If I had $500,000, I could own a mountain right now in Ecuador. When Rigoberto offered me his mountain, I almost said yes, and we’ll work out the details later. It was the most beautiful mountain. High above the town of Baños de Agua Santa, yet only a 10 minute drive up. Surrounded by clouds, waterfalls, farms, cows, green, mist, and other mountains of course. I think he wanted to retire. You see, he owned one of the best hosterías/hotels/hostals/B&Bs I’ve ever stayed in.
I would go back and live there if I could afford it. But it’s a lot of work. Him and his wife, Mercedes, run the hotel together and they know a thing or two about service and hoteling. They offered me an amazing herbal tea upon arrival when I was so tired from driving. They upgraded me to their best suite because I was the only one staying there, and I had only booked the treehouse. It was the honeymoon suite and you should see the bathtub! I’ve never experienced this in all the places I’ve paid more to stay in the United States. In the US, you pay double to stay in a shitty motel and deal with whatever grumpy desk clerk is there. And you most certainly do not get freshly made, organic, delicious hot tea. Capitalism…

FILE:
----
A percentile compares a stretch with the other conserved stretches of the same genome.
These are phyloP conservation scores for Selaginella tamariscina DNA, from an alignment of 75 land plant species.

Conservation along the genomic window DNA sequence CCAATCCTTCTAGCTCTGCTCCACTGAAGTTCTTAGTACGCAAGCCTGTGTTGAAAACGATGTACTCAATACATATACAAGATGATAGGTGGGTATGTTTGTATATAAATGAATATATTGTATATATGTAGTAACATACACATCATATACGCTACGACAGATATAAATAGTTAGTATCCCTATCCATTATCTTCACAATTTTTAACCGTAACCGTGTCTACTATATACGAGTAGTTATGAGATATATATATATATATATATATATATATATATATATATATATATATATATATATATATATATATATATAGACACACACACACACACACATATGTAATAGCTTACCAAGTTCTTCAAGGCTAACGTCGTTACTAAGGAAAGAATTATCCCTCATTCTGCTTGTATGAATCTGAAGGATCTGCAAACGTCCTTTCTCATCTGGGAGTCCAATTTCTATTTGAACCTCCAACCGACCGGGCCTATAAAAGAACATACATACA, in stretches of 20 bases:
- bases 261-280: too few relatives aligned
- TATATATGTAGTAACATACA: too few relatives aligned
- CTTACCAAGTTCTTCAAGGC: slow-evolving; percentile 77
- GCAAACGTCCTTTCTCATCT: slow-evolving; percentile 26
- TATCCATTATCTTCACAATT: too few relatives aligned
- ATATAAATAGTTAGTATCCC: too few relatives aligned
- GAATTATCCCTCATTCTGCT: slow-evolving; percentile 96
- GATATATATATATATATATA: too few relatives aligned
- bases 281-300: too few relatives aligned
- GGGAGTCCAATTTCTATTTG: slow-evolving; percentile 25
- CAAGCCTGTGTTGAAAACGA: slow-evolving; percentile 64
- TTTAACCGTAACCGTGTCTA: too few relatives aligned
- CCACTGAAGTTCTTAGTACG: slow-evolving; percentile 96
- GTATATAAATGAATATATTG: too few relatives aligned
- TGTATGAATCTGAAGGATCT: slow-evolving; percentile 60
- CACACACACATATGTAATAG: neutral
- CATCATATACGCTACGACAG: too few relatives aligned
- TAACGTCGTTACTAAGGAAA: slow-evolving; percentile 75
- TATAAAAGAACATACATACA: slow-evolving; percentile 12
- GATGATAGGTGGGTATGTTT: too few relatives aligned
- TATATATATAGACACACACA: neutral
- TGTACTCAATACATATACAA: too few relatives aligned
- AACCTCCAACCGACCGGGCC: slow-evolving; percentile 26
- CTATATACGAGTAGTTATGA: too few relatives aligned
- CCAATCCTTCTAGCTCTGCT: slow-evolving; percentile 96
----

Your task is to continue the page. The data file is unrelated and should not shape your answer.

I am going to have to write a long-form post on this place, just this place. Then one more on Baños. I left a piece of my heart in this mountain and I’m grateful that I was able to go there, and that Rigoberto and Mercedes tolerated my americantourist-nonspanishspeaking-self. Even if their business depends on travelers like me or other traveling Ecuadorians, some of us Americans can be downright ignorant and intolerable.
Anyways, this is about photography right? – this photo was standing at the front door looking out at the side of the mountain. The clouds at the top of the frame are hiding the rest of the mountain, no it doesn’t even stop there, we’re talking a volcano, think higher… Those plastic coverings are farms and they run up the mountain. Yeah, you thought farming was rough in the US, try vertical farming, on a mountain, in high altitudes. These people are really tough.